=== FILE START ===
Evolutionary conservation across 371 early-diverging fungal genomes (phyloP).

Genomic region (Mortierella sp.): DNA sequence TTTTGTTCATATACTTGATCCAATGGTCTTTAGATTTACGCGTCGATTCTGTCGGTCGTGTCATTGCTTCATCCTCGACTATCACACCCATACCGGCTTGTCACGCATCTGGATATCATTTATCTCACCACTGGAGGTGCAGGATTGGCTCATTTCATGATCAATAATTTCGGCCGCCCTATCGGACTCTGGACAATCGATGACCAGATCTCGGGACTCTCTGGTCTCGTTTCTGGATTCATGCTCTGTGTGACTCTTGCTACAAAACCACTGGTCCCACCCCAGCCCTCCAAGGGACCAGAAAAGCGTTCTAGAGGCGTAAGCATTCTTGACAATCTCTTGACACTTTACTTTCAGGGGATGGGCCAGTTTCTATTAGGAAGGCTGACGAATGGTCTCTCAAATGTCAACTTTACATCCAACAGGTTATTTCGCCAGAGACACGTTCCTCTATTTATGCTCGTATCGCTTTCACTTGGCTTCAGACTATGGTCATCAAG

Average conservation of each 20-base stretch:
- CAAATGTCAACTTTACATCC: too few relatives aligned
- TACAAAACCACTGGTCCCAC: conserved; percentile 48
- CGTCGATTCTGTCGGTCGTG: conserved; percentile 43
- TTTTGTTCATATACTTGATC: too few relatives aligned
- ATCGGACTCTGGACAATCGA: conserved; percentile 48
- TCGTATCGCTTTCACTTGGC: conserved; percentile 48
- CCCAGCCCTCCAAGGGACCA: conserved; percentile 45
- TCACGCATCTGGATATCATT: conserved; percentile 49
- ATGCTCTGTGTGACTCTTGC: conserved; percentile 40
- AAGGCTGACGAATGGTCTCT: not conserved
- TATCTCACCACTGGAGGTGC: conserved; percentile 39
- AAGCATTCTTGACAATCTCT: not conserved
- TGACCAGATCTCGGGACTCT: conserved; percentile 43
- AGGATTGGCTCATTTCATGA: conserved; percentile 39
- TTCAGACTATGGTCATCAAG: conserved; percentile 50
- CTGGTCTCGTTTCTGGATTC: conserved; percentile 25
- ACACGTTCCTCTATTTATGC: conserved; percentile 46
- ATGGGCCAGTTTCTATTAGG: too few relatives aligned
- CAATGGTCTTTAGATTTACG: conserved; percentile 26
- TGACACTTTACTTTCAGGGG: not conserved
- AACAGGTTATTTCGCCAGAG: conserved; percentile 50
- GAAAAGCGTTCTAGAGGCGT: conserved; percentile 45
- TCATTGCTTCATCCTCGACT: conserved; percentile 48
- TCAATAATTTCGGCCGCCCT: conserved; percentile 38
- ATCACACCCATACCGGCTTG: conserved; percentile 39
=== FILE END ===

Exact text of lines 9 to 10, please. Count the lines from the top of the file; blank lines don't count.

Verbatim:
- TCGTATCGCTTTCACTTGGC: conserved; percentile 48
- CCCAGCCCTCCAAGGGACCA: conserved; percentile 45